Cooking in the Danger Zone
This article has multiple issues. Please help improve it or discuss these issues on the talk page. (Learn how and when to remove these template messages)(Learn how and when to remove this template message)
In each film food writer Gates explores unusual food stories in some of the world’s more dangerous places. He uses food to explore and understand people’s culture and the challenges they face. He has eaten such obscure foods as rat in India, baby seal in the Arctic and radioactive soup in Chernobyl.
Series three completed filming in October 2007 and it aired on BBC Two in March 2008.
- 1 Episodes
- 2 External links
Stefan cooks his way around Afghanistan, finding out how the country’s reconstruction is going. He samples the testicles of the legendary fat-tailed sheep, known to the locals as the "Afghan Viagra"; narrowly avoids being blown up by abandoned Soviet Scud missiles; and has dinner with a former Taliban commander.
Stefan's in South Korea to find out whether there’s anything wrong with eating dogs. He visits a farm where over 2000 dogs are raised for their meat, picks up a few recipes from "Dr Dogmeat", and hears allegations that dogs are tortured to death.
18 July 2006
Fiji and Tonga
Gates visits the South Pacific to find out why they are over-eating. In Tonga he finds the fattest people on earth (91% are overweight). In Fiji, he tries the local inebriant kava kava and slaughters a piglet for lunch.
25 July 2006
Gates finds how the rapid pace of modernisation is changing the way people eat. He spends a day working at the Kung Fu fast food joint, samples the menu of a Beijing restaurant, and attempts to shake off his Communist party minders to talk to one of China’s poverty-stricken farmers.
Gates visits the site of the world’s worst ever nuclear disaster to discover how people have survived in its aftermath. Inside the Exclusion Zone, deemed too dangerous to live in, he finds, amongst the ghost towns, a handful of people who have moved back in illegally and live on dangerously contaminated land.
Gates visits the Arctic Circle to spend time with the Inuit living on some of the harshest terrain in the world. He is taken on a seal hunt and tried the local delicacy: eighteen-month-old rotten walrus.
Gates visits the state of Bihar, India’s poorest state to meet the Dalits, or “Untouchables”. These are the lowest group in the Indian caste system. He helps a dalit girl make dung cakes for fuel. Gates joins them as they are about to tuck into one of their few sources of protein: roasted rat which they catch themselves. Otherwise they survive on rice and little else. He then meets the private militia of the landowners in Bihar, who have hired the men to protect their properties from the dalit labourers, who they accuse of stealing from them in communist agitations.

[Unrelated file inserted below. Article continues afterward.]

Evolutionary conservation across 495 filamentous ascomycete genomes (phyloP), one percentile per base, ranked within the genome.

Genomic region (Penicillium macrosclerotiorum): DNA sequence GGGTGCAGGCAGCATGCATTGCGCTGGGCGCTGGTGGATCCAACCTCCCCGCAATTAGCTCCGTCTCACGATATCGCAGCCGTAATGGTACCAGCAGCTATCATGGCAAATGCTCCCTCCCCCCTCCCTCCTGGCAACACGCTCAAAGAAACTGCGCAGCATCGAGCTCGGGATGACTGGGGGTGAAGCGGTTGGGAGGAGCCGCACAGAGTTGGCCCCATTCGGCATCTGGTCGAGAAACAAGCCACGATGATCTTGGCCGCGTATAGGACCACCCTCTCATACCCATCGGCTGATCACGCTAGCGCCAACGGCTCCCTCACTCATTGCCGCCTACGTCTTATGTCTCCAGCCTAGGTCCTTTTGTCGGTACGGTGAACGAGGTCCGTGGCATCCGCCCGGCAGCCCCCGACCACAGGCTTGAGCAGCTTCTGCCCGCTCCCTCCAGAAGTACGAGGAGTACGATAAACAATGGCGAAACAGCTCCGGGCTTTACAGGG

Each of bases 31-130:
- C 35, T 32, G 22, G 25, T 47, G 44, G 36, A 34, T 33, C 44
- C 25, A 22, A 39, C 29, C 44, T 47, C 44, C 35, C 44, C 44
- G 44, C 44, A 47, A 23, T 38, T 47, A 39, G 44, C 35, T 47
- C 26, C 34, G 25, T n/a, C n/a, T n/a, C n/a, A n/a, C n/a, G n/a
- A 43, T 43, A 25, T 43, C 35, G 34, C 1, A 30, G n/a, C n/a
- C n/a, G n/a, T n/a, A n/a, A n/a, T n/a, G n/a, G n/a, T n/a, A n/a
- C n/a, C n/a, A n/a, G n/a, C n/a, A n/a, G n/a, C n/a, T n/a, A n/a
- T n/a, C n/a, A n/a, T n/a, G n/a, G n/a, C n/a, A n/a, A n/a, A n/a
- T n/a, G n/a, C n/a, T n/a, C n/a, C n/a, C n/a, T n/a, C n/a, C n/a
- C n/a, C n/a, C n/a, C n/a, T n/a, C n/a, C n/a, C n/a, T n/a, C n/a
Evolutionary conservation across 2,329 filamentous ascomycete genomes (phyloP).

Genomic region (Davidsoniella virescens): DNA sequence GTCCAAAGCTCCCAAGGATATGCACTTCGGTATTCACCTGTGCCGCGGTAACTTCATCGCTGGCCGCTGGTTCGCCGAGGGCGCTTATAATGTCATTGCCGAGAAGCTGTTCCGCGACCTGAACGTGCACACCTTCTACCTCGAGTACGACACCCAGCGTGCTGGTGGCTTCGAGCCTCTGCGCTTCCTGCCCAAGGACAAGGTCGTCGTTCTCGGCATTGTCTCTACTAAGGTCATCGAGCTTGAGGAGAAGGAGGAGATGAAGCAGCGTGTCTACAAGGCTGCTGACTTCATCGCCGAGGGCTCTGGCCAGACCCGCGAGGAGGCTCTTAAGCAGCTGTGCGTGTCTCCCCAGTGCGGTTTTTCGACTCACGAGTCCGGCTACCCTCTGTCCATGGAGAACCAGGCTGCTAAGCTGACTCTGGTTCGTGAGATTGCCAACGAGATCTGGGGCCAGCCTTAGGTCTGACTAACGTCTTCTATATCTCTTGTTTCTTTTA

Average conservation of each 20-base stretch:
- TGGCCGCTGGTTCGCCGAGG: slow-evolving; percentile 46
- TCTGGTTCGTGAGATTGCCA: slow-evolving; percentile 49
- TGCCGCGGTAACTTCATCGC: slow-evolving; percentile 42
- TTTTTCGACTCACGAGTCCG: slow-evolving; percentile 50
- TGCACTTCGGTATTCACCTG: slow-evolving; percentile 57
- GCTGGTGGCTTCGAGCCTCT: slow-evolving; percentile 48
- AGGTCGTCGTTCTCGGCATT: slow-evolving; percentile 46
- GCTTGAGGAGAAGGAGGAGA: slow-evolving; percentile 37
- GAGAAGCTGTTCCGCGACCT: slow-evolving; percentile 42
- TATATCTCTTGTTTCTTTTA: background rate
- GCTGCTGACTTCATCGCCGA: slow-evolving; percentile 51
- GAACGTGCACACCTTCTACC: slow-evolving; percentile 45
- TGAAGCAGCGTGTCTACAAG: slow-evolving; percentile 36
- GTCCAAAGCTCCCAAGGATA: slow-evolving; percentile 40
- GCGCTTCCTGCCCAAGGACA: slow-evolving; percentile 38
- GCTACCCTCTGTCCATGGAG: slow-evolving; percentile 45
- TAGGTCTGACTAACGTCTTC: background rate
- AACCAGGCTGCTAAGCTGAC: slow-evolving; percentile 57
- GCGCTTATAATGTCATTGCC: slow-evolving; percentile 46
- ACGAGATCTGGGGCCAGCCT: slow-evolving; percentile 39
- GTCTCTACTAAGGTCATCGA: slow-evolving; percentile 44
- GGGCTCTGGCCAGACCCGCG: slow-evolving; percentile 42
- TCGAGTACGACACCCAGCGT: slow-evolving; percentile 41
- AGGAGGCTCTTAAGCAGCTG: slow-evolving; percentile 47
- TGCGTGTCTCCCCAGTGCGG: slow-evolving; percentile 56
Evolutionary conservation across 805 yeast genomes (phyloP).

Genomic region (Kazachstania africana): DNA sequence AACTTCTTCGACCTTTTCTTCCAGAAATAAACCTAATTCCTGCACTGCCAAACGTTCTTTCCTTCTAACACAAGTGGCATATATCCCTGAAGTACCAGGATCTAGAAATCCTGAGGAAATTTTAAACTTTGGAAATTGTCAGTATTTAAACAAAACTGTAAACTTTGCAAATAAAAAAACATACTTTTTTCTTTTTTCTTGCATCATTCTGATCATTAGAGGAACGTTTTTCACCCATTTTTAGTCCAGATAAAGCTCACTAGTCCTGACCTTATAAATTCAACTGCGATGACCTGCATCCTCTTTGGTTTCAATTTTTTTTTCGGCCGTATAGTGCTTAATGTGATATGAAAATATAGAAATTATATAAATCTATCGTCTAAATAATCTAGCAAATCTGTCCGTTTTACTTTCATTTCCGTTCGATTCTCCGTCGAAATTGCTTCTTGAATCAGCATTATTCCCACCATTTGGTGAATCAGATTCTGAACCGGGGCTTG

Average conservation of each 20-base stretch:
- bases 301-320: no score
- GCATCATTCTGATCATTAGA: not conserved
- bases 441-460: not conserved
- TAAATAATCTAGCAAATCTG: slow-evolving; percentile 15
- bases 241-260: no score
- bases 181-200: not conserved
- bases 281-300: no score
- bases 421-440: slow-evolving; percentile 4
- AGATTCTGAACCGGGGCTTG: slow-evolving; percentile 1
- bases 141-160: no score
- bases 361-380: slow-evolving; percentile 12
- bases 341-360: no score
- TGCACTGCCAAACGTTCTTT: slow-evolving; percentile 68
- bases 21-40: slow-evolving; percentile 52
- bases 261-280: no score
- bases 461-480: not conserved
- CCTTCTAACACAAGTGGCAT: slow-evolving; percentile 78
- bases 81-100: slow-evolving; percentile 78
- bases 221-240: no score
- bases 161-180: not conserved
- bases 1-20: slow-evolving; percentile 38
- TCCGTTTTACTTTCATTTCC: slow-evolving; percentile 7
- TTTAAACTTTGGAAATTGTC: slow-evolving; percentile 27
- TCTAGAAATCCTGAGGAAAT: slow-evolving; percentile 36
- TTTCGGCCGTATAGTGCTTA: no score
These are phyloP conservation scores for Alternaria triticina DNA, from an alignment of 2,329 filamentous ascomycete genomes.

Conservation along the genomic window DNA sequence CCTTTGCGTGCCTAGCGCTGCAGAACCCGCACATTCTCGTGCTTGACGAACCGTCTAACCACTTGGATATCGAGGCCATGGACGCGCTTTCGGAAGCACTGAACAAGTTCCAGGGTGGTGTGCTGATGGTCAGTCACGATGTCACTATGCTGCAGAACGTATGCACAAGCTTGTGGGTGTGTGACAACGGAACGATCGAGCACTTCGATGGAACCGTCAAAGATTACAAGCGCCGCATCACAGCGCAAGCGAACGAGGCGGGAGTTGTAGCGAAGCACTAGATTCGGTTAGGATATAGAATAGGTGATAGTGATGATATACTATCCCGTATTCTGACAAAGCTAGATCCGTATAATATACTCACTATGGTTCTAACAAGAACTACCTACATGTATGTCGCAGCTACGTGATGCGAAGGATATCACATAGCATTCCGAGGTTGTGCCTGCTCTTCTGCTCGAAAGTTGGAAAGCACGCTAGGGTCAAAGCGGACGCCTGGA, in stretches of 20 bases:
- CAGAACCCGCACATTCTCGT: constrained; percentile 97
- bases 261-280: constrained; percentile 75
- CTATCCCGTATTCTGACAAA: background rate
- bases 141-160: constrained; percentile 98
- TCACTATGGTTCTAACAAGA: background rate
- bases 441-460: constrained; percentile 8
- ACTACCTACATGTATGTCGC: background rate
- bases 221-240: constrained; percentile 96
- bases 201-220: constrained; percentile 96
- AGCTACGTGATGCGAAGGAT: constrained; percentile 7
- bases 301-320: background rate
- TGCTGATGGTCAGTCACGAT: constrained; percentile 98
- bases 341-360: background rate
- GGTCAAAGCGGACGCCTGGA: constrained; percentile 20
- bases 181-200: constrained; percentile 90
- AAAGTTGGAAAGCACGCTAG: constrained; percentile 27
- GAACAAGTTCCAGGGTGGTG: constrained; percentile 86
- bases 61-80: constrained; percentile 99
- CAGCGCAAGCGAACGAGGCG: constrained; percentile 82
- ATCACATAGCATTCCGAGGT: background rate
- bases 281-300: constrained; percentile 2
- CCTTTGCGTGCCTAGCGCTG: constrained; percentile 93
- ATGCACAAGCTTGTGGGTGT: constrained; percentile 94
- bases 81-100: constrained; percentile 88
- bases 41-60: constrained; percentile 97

Gates then travels west across India by rail towards Mumbai, where he talks to people living in the slums of Mumbai, particularly Biharis who have immigrated in an attempt to make a better living. He talks to a dalit dabawalla, a person who carries lunches from people's homes to their offices at midday. Indians prefer their lunches to be freshly cooked and home-made by their wife or mother, thus creating such an occupation.
Gates finds a country divided between rich and poor and the country’s president, Hugo Chávez, using food handouts as part of his socialist revolution. He helps out in one of the soup kitchens providing food to the poor and he also visits a subsidized food shop where the food is quickly running out much to the anger of those waiting in line. He then travels into the hinterland where he finds the ranch owners furious as Chávez has encouraged the poor to take some of their land and farm it themselves.
Gates spends two weeks in the jungle with the Karen people who are being hunted by the Burmese army who are starving them out of their villages. Land mines are placed in the fields making it too dangerous to harvest any crops.
Cameroon and Ethiopia
Haiti and Mexico
Israel and the West Bank
Gates finds that in Israel and the West Bank, the conflict is rooted in land and expressed in food.